class Hanoi {

public void tohIterative(int disks, int source, int destination, int auxiliary) { Stack<HanoiState> stack = new Stack<>(); stack.push(new HanoiState(disks, source, destination, auxiliary));

while (!stack.isEmpty()) { HanoiState currentState = stack.pop();

if (currentState.disks == 1) { System.out.println("Move disk 1 from rod " + currentState.source + " to rod " + currentState.destination); } else { stack.push(new HanoiState(currentState.disks - 1, currentState.auxiliary, currentState.destination, currentState.source)); stack.push(new HanoiState(1, currentState.source, currentState.destination, currentState.auxiliary)); stack.push(new HanoiState(currentState.disks - 1, currentState.source, currentState.auxiliary, currentState.destination)); } } }

public static void main(String[] args) { Hanoi hanoi = new Hanoi(); int disks = 3; int source = 1; int destination = 3; int auxiliary = 2;

while stack: disks, source, destination, auxiliary = stack.pop()

if disks == 1: print(f"Move disk 1 from rod {source} to rod {destination}") else: stack.append((disks - 1, auxiliary, destination, source)) stack.append((1, source, destination, auxiliary)) stack.append((disks - 1, source, auxiliary, destination))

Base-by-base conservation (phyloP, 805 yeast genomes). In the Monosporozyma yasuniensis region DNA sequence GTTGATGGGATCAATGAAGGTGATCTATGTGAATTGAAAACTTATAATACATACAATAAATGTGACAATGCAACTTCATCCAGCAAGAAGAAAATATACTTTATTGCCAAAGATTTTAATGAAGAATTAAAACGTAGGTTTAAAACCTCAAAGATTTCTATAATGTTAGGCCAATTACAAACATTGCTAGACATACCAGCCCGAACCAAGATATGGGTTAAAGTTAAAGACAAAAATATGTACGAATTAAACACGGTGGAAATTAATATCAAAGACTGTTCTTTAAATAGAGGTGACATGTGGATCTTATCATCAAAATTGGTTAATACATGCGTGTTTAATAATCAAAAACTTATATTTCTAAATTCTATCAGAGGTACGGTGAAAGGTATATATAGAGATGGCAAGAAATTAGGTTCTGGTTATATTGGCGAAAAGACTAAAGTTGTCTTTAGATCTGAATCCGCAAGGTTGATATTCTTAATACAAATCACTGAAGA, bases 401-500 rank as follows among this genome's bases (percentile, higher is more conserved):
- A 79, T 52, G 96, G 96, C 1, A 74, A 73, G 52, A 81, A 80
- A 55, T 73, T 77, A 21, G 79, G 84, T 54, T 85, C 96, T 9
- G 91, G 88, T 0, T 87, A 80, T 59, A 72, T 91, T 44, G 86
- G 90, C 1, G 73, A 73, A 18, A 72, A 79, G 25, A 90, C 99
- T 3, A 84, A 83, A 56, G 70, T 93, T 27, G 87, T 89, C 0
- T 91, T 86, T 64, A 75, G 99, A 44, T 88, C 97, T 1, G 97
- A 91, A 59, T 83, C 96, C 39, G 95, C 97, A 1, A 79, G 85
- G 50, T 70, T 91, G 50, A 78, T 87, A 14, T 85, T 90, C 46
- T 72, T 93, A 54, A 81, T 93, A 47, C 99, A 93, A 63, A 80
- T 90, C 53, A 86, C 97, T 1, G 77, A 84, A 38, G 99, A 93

The iterative approach solves the Tower of Hanoi trouble using a loop and a stack. It simulates the recursive technique using an explicit stack. The idea is to maintain track of each disk (source, destination, auxiliary) and push and pop from the stack till the problem is solved. This technique can be more efficient for big numbers of disks.

Here's an excessive-degree definition of the iterative technique:

Initialize an empty stack to keep states.

Push the prior state (n, source, destination, auxiliary) onto the stack.

While the stack is not empty:

Pop the top state from the stack.

If n is 1, flow the disk directly from the source to the destination rod.

Otherwise, push the states for n-1 disks onto the stack within the proper order.

The iterative approach avoids the overhead of recursive function calls and is frequently desired for overall performance motives.

Complexities:

Time Complexity: O(2^{N})

Space Complexity: O(N)

Dynamic Programming Approach

Java

C++

Python

Java

class Hanoi { public long toh(int N) { long[] dp = new long[N + 1];

for (int i = 1; i <= N; ++i) { dp[i] = 2 * dp[i - 1] + 1; }

return dp[N]; } }

public class Main { public static void main(String[] args) { Hanoi hanoi = new Hanoi(); int N = 3; // Number of disks long total_moves = hanoi.toh(N); System.out.println("Total moves: " + total_moves); } }

C++

#include <iostream> #include <vector>

class Hanoi { public: long toh(int N) { std::vector<long> dp(N + 1, 0);

for (int i = 1; i <= N; ++i) { dp[i] = 2 * dp[i - 1] + 1; }

return dp[N]; } };